egoBoo for a better world


Every day people do favors for those around them, expecting no reward. Others make mischief with no fear of censure; it's easy to move on and ignore inflicted pain. Everybody has opinions about which professions and individuals are under- or overpaid: teachers, executives, politicians. We read articles about do-gooders or scoundrels and feel in turn warm and upset, but rarely have the ability or time to make our opinion known to the subject. Multitudes have cried out for political and social changes, but focused petition platforms and forums are neither universal nor personal enough to rally around. What if we could aggregate everybody's opinions to measure each individual's contribution to society? If we can measure reputation, might people seek to maximize the good they do, rather than the money they earn, or their personal pleasure? By gamifying good, we hope to bring the best out in people.

Our Mission

egoBoo—the feeling you get when you read your name in the newspaper—provides a way to measure social status. We aim to create a network where people boost each others' ego daily by awarding points for good behavior. It is a general reputation system for everyone. egoBoo puts the power of judgment in every citizen's hands, allowing you to appreciate those that do good, and disapprove of those who do harm. Although ego busting is possible, outright bullying will be discouraged algorithmically. Our goal is to create a way to measure global opinion, re-capturing the small-town talk of yesterday in today's global society. By measuring the opinions of the people, powerful individuals and institutions will be forced to heed the collective will of the people.

How it Works

Each day users are given a fixed number of points (say, 10) to boost or bust anyone on egoBoo. You may even vote for the same person multiple times. All votes will be anonymous to ensure that egoBoosts cannot be demanded and egoBusts cannot be punished (e.g., by employers). New users start off with the median egoBoo score, so that early adopters will not be unduly rewarded. Votes will be weighted according to the voter's reputation, employing a PageRank-like algorithm. People may exchange messages, but anybody can choose to publically publish a received message, either to display praise or to expose a bully. The combined ratings from those who rate you show how much society values you. Because the public can see can see what your value is, you should do good, and avoid hurting others. Be kind and you will gain egoBoo through the respect of your acquaintances.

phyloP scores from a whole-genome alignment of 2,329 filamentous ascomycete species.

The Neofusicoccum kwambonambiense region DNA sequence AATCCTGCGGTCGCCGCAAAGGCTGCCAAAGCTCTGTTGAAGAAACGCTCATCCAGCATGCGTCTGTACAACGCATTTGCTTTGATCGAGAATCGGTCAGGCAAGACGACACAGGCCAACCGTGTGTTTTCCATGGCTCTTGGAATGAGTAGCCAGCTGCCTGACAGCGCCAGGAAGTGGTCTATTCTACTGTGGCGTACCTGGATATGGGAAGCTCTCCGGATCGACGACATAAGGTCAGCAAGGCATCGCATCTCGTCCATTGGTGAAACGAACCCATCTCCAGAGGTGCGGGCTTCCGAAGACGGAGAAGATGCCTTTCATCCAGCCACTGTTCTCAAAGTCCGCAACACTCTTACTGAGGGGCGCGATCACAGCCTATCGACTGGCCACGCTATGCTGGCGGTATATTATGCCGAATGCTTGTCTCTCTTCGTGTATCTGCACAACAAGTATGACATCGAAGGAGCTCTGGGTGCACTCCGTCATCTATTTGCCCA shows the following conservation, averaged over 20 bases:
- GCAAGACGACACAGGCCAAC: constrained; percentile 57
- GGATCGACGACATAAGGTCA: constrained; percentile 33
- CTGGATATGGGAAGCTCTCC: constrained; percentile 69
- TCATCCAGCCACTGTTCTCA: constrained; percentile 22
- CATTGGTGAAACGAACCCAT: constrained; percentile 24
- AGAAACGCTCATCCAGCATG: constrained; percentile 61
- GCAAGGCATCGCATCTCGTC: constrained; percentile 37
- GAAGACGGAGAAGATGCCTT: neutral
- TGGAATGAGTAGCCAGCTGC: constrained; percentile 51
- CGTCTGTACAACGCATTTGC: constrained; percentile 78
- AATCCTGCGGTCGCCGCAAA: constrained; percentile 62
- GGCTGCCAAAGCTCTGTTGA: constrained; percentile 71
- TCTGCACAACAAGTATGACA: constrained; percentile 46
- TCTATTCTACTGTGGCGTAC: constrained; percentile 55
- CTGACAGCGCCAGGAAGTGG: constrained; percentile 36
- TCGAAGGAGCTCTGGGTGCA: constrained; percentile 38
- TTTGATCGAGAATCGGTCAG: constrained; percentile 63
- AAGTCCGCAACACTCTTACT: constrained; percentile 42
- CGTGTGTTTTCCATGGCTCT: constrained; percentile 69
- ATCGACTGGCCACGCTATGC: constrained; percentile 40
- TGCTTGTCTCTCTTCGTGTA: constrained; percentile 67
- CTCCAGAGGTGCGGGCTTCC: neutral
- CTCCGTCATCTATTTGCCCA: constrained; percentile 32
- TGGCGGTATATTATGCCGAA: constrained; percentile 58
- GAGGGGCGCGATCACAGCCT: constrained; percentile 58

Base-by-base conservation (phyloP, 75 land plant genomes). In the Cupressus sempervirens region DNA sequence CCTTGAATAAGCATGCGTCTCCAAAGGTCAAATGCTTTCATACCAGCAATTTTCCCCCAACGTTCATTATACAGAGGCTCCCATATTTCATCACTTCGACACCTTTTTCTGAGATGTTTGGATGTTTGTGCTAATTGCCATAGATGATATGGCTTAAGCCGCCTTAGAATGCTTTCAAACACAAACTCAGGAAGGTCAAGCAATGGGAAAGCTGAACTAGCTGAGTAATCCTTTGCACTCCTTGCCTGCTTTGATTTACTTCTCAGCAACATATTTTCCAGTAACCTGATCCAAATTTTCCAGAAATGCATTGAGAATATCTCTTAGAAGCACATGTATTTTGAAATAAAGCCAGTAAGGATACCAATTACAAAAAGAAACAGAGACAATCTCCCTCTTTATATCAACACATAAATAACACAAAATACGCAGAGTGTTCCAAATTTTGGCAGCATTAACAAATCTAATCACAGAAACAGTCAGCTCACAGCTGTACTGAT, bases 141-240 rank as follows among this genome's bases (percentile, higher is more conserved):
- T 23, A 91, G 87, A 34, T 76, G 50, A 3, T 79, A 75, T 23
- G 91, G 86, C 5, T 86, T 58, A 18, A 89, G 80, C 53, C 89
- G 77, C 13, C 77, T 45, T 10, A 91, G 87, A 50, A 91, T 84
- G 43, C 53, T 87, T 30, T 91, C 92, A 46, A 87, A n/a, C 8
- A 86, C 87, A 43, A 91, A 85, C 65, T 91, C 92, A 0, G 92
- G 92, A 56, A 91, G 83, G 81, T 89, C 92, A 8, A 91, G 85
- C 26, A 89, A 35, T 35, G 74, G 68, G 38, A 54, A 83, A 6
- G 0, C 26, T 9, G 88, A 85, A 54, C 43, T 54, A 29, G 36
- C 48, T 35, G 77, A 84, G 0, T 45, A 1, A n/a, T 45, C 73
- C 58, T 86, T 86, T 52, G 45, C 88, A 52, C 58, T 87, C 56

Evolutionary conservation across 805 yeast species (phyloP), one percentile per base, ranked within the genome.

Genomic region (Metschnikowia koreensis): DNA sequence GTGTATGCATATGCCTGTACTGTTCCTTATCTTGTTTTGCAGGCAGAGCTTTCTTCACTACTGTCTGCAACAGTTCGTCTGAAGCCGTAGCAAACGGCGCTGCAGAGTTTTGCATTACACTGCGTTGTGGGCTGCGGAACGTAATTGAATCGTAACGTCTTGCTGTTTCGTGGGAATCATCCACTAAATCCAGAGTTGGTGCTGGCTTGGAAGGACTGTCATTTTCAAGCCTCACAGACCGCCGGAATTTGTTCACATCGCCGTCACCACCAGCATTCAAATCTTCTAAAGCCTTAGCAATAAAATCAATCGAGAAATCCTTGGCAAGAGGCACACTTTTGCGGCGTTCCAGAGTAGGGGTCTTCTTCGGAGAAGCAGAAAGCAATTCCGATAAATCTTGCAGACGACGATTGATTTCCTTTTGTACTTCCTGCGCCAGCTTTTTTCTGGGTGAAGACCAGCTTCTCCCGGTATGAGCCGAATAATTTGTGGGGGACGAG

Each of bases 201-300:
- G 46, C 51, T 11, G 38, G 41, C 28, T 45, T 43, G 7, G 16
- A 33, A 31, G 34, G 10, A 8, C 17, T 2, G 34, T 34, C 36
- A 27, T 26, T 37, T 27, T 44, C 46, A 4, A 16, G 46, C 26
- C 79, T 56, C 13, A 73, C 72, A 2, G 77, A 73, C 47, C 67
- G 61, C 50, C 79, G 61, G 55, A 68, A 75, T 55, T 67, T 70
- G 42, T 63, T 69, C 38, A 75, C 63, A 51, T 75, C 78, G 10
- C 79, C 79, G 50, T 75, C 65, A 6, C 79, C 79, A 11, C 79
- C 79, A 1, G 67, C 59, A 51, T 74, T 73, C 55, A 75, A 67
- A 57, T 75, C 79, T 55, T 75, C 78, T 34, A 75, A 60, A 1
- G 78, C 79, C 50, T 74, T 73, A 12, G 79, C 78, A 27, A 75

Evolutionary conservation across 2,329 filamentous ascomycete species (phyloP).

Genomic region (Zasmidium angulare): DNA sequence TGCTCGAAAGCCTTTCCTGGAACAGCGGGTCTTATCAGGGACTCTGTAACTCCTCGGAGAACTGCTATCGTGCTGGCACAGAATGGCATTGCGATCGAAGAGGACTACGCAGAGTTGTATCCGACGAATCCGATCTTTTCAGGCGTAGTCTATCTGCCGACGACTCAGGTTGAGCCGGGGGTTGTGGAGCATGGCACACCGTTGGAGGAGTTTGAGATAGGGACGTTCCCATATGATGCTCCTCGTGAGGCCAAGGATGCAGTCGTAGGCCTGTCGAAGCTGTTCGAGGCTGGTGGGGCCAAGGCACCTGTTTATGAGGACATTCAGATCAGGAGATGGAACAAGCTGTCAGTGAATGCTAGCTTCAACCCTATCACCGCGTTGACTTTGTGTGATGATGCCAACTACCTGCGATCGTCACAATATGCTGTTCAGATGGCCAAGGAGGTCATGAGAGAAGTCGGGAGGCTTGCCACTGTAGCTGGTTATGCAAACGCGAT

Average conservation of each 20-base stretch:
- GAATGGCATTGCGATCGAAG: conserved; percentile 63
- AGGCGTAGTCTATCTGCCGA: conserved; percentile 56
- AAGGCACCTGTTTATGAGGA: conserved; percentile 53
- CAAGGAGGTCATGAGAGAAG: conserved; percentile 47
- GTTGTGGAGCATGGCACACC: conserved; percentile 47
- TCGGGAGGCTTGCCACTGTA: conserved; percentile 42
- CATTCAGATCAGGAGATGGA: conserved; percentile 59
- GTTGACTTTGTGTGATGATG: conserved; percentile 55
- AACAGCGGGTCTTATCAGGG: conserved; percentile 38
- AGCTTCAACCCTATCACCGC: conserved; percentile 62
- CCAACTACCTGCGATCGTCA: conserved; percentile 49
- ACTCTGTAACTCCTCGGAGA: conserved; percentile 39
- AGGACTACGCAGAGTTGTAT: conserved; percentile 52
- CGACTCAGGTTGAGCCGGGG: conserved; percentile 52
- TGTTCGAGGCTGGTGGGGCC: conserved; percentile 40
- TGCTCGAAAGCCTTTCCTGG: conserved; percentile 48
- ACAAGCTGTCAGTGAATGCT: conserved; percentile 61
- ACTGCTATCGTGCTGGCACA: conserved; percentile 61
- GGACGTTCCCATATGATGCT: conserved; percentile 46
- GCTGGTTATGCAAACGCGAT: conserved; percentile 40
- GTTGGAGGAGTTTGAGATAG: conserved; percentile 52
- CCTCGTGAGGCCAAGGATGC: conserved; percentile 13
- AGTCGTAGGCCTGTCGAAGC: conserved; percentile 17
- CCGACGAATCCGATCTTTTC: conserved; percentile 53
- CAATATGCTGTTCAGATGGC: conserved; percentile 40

The Bigger Picture

This is not a new idea: egoBoo has been bouncing around our heads for at least four years, inspired by Whuffie in Cory Doctorow's Down and Out in the Magic Kingdom and reading about cultures with gift economies. It is meant to instantiate a form of social currency, and to be a timid step towards direct democracy (although we have other ideas of how that should work). The internet has enabled many specialized reputation systems: from merchants on eBay and Amazon to Yelp restaurant reviews and so on. But after much thought as we watched events such as the subprime mortgage collapse, the Occupy Wall St. movement, and the Arab Spring, we firmly believe that a general reputation system would be A Very Good Thing for humanity to have in it's struggle to do The Right Thing. Chasing money can win individuals enough privilege to be able to ignore those they trample on the way. Only by making the primary goal to help those around us can we make sure there is a good future for humanity at large.

Our Team

Michael Hansen and George Kachergis met as Cognitive Science Ph.D. students at Indiana University. By night, we combine our powers and moonlight as paladins of all that is good. Our goal is to create a moral compass; a weathervane that follows the wind of the people's whispers.

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